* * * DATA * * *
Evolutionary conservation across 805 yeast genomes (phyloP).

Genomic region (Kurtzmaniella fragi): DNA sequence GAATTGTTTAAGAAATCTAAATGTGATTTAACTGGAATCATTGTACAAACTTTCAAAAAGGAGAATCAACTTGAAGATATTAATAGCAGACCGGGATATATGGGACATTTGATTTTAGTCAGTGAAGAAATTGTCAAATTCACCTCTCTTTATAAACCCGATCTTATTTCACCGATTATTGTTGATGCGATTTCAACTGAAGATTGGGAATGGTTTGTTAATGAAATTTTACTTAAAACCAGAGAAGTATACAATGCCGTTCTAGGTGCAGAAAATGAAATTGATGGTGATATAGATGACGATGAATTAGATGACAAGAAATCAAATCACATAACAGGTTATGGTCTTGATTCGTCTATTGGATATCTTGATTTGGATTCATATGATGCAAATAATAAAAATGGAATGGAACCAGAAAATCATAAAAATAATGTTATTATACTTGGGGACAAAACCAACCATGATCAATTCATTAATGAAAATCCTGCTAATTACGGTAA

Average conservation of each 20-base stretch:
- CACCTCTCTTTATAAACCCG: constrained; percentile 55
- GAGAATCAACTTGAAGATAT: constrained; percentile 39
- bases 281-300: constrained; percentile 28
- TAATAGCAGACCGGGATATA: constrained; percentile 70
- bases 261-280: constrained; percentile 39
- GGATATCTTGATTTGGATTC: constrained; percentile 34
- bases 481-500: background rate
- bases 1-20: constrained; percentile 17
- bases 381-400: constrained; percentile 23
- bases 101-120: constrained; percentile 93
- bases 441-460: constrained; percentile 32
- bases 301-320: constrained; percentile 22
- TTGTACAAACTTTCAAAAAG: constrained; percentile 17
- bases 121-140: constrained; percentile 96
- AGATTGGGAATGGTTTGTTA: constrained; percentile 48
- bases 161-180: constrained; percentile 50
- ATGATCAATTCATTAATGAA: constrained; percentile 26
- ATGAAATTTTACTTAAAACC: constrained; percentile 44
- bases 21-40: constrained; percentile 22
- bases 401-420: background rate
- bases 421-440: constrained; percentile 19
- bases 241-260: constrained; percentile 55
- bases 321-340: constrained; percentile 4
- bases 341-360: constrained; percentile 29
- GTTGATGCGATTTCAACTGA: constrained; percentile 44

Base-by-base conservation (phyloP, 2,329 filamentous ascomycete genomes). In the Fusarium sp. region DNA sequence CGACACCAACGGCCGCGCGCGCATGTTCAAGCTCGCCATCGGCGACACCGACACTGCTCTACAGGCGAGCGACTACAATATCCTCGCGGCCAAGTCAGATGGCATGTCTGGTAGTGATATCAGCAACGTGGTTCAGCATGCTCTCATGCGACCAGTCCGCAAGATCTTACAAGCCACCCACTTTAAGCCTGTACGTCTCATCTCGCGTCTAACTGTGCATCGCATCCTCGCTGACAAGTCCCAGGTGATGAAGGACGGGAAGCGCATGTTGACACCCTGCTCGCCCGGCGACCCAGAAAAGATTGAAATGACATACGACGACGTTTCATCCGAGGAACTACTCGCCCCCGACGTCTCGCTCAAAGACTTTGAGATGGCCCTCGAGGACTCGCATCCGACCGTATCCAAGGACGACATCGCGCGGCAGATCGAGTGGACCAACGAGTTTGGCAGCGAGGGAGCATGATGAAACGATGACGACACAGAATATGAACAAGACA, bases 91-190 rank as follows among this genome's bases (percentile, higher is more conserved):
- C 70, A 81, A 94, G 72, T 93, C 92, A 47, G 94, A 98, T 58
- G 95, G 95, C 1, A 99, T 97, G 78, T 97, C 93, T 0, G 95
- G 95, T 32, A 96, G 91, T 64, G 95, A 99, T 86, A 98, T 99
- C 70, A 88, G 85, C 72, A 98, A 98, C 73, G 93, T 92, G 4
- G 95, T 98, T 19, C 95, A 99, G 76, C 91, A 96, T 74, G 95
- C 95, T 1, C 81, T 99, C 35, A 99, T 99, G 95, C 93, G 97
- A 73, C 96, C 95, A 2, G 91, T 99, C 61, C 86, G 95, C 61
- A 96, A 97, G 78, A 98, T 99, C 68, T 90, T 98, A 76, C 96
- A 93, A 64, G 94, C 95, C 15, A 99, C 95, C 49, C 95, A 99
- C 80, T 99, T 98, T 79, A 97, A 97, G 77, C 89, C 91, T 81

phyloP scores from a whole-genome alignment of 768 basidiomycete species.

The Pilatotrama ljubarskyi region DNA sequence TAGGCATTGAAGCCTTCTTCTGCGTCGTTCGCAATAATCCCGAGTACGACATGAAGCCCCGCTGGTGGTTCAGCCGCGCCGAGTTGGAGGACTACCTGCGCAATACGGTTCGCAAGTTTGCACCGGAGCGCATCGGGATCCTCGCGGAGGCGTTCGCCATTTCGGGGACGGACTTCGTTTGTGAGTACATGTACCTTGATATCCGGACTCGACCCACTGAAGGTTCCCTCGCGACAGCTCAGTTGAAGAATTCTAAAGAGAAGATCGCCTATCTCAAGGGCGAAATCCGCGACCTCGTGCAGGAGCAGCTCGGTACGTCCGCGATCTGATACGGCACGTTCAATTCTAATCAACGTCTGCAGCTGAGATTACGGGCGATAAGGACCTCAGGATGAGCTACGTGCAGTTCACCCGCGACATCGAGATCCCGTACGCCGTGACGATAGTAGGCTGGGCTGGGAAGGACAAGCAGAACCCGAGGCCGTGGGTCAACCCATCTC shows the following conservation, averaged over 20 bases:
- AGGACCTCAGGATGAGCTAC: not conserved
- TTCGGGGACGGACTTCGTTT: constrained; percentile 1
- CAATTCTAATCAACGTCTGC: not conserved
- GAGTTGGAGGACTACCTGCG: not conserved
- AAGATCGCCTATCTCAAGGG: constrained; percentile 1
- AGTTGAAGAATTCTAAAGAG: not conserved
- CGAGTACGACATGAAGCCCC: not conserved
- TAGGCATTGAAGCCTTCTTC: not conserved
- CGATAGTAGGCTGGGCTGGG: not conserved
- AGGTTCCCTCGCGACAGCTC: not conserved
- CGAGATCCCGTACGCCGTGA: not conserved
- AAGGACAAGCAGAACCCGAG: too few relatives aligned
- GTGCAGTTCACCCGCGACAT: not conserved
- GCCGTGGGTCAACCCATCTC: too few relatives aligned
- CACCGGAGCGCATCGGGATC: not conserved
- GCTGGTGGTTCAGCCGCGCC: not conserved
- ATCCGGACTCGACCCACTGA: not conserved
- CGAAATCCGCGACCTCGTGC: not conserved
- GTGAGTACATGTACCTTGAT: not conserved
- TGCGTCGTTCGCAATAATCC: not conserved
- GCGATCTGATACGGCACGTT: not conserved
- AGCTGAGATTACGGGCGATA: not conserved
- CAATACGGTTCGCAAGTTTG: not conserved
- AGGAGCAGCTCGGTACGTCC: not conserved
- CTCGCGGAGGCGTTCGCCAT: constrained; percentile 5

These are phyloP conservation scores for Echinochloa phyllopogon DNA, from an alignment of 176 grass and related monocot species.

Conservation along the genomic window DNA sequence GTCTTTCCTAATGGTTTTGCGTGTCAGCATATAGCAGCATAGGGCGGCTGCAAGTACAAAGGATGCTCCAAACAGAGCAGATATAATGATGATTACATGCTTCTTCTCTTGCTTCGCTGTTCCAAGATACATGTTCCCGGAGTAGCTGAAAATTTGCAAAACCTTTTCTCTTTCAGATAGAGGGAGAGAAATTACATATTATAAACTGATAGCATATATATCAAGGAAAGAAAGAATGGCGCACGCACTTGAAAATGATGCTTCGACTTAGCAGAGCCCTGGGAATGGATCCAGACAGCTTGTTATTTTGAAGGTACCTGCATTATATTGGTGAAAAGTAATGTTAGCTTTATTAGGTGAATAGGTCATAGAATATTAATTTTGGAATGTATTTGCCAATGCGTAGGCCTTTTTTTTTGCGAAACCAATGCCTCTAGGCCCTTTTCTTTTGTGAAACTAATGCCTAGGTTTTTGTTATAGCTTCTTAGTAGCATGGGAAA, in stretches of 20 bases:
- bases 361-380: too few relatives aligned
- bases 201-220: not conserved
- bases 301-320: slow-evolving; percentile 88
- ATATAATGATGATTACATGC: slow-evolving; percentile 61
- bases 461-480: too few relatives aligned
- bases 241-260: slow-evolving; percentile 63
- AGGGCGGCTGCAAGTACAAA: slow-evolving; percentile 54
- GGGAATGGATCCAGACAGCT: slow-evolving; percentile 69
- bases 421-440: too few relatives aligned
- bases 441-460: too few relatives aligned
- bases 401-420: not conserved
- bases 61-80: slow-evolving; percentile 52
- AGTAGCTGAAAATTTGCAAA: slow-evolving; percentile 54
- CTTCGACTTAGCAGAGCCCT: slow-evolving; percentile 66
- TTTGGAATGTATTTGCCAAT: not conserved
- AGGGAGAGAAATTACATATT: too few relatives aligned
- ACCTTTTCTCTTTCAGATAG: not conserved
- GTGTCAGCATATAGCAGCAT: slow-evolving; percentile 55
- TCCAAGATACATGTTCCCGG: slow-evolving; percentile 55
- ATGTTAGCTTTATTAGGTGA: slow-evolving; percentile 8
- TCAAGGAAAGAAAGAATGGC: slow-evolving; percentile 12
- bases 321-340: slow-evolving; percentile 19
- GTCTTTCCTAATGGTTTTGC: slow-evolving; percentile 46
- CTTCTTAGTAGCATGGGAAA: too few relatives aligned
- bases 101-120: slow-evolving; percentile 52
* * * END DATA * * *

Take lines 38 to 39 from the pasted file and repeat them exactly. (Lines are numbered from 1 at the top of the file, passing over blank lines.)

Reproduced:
- A 93, A 64, G 94, C 95, C 15, A 99, C 95, C 49, C 95, A 99
- C 80, T 99, T 98, T 79, A 97, A 97, G 77, C 89, C 91, T 81